Growing up on an island…

I think all parents have some guiding philosophies that influence their parenting. For some it’s religious  conviction; for others it’s an emphasis on compassion or care for the environment. I have several, but I’m beginning to think that my main goal for my kids’ early years is to experience nature.  I’m realizing how foundational nature was in my own childhood and I want to pass that on to my kids.

I grew up in Cape Hatteras, NC, a Carolina sea island (as Pat Conroy would say) that was historically a haven for pirates and now is a mellow fishing village that depends on tourism to survive. My father is a commercial fisherman and has spent the past 40 years learning everything there is to know about the waters around Hatteras Island. Because of my father’s occupation, my childhood was intimately connected to the whims of Mother Nature. Tides and wind direction formed the bulk of conversation around my house, as well as what fish were running and where they might be found. I was connected to the earth on a far more intimate level than kids growing up in the suburbs. Every year hurricanes would blow through and every year we would pray for the homes of our village to be spared. The average suburban kid doesn’t worry whether his house is built to withstand gale force winds. When the wind blew out of the northeast, the power would often go out in my house. My brother and I would play cards or work a puzzle with the light of a hurricane lamp. School would often be cancelled because of ocean tide washing over the one main road on the island. Our daily lives were affected by nature in a way that those of my own children are not.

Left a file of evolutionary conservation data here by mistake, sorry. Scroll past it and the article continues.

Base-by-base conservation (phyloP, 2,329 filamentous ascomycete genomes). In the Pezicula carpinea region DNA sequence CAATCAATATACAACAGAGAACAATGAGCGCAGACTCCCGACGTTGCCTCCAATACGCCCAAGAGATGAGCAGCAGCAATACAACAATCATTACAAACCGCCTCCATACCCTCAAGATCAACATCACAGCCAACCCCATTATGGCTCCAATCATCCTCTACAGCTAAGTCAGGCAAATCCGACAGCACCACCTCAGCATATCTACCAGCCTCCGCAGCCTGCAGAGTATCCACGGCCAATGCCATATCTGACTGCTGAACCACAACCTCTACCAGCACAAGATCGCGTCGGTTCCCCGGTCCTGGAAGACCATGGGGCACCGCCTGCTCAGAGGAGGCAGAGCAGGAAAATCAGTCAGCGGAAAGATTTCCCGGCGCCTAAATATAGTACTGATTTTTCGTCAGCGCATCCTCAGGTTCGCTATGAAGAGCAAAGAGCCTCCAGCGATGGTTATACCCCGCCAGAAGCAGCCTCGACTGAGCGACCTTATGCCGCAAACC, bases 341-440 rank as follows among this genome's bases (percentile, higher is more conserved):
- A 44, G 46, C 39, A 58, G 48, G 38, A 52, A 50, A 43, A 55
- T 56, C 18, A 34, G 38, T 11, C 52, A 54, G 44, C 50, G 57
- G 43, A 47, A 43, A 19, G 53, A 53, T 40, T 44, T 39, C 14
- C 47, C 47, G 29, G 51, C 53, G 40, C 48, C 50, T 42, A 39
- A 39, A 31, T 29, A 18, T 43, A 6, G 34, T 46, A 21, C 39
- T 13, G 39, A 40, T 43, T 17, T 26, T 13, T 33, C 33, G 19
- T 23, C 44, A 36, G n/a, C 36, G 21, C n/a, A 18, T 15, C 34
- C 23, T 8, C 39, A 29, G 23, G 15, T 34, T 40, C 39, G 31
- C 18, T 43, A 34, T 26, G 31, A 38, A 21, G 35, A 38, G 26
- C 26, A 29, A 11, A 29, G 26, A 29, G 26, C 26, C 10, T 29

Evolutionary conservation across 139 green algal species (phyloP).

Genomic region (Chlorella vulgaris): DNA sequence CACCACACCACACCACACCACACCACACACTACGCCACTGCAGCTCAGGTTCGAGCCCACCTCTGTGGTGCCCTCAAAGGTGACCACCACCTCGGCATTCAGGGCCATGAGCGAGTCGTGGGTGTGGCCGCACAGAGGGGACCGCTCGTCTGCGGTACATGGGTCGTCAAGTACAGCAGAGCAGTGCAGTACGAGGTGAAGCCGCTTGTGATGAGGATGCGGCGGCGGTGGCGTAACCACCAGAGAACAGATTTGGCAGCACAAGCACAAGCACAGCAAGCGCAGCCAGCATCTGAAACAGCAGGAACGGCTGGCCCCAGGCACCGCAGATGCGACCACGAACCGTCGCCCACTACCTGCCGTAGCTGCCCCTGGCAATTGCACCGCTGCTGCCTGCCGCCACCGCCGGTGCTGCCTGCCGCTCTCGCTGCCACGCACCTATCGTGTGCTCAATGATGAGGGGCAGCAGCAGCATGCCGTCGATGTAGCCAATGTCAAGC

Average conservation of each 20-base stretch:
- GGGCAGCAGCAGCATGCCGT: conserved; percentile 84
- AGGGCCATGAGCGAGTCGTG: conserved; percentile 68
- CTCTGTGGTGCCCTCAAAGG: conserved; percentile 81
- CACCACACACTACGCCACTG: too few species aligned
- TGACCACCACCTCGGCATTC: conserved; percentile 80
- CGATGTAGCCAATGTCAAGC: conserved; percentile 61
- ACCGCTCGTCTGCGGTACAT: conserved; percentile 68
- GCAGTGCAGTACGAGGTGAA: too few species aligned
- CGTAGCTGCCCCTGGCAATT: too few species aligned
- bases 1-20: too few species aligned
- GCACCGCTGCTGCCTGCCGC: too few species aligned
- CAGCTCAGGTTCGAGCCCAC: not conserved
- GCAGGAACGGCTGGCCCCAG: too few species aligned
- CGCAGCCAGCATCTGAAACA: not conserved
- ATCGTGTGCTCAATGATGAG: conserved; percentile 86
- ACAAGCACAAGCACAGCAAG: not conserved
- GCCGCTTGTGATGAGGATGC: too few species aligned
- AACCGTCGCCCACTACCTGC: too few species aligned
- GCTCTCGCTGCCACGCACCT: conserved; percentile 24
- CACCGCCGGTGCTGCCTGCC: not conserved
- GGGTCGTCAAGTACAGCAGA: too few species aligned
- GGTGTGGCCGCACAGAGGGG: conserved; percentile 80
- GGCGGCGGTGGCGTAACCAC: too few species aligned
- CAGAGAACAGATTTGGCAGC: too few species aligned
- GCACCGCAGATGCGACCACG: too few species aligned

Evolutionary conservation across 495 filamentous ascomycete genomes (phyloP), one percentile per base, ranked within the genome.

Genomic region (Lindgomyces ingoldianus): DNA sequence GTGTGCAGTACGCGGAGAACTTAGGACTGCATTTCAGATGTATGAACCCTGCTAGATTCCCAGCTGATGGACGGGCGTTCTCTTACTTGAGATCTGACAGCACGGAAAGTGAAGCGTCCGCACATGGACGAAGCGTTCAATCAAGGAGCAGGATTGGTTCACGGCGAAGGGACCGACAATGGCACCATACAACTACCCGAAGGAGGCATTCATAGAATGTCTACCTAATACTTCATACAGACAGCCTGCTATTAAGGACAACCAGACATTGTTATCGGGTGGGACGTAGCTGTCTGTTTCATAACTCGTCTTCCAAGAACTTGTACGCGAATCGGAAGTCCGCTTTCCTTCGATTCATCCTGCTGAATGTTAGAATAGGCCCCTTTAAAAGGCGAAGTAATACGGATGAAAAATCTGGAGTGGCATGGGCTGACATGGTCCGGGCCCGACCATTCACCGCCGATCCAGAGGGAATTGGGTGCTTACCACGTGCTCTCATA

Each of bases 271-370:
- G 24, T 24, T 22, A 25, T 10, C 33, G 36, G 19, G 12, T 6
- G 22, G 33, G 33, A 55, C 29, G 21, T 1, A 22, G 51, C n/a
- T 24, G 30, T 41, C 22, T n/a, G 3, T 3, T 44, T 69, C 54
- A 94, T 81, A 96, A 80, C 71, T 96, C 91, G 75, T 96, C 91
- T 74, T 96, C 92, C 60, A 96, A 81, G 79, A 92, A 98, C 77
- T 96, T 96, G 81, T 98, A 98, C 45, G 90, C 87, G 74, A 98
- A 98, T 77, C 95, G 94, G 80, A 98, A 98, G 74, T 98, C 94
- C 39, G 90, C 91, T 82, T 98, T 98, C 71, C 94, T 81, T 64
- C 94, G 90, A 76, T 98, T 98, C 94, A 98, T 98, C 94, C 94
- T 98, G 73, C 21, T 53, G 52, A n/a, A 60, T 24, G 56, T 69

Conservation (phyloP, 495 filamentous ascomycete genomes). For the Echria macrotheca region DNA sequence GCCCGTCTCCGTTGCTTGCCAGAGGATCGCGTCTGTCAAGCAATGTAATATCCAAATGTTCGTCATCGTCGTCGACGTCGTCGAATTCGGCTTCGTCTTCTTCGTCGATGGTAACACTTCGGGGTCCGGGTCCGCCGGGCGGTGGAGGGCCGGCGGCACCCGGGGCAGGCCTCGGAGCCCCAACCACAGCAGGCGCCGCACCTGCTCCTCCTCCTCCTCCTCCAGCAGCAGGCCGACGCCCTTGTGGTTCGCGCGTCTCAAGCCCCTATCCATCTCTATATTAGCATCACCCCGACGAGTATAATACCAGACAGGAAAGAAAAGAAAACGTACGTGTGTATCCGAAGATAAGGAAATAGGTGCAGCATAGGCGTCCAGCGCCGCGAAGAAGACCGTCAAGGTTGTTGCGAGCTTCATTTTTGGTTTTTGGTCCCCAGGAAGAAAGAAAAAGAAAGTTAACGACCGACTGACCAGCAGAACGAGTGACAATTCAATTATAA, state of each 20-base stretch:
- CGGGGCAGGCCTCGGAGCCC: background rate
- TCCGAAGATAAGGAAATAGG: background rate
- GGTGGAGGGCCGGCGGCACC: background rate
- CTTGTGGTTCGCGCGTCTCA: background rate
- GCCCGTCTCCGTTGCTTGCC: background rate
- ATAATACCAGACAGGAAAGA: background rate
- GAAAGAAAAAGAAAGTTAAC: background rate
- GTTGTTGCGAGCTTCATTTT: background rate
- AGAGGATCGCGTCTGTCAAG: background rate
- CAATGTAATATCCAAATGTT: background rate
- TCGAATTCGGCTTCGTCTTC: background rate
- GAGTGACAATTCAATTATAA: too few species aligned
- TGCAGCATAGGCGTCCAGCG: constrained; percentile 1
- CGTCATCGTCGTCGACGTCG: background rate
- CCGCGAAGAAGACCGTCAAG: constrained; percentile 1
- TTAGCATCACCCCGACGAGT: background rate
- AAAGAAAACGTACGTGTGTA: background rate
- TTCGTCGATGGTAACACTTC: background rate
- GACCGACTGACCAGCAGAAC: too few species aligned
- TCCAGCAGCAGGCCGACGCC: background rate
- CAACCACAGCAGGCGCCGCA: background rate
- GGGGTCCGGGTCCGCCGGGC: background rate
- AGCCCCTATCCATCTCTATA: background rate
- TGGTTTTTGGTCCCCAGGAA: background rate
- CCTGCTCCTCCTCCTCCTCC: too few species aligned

Growing up on an island also gave me access to a magnificent array of natural wonders. My parents live on a salt creek that empties into the sound, and the ocean is a five minute walk from their house. I played outside every single day, in all temperatures and forms of precipitation. I rode my bike all over the village, waded in the creek, explored the salt marsh, watched my dad unload fish at the dock, rode ponies that were the descendants of colonial Spanish horses, played in tide pools and took long walks on the beach. I knew the names of birds, fish, snakes, shells and plants, not because I was particularly interested in them, but because everyone knew them. They were part of my landscape the way Target and Best Buy are part of my children’s.

I cannot express how grateful I am for my childhood. I was grounded in real things, like phases of the moon and the direction of the wind, instead of bombarded with commercial culture the way many kids are. I am deeply saddened that my own children will miss growing up on the island. Because I feel that they are missing out on something I had, I make every effort to get my kids outside. I don’t just mean on a playground or in a planned and landscaped city park; I mean the shores of a lake or a spot far back in the woods where the sounds of cars and people fade to nothing and are replaced by birds and breeze. It is easier to head to the pool, but it’s vitally important for me to get my kids to the lake. I believe that kids NEED raw nature, that it’s good for the soul as well as the body. When asked someday about their childhood, I would like the first thing to come out of my kids’ mouths to be, “Well, we spent a lot of time outside.”

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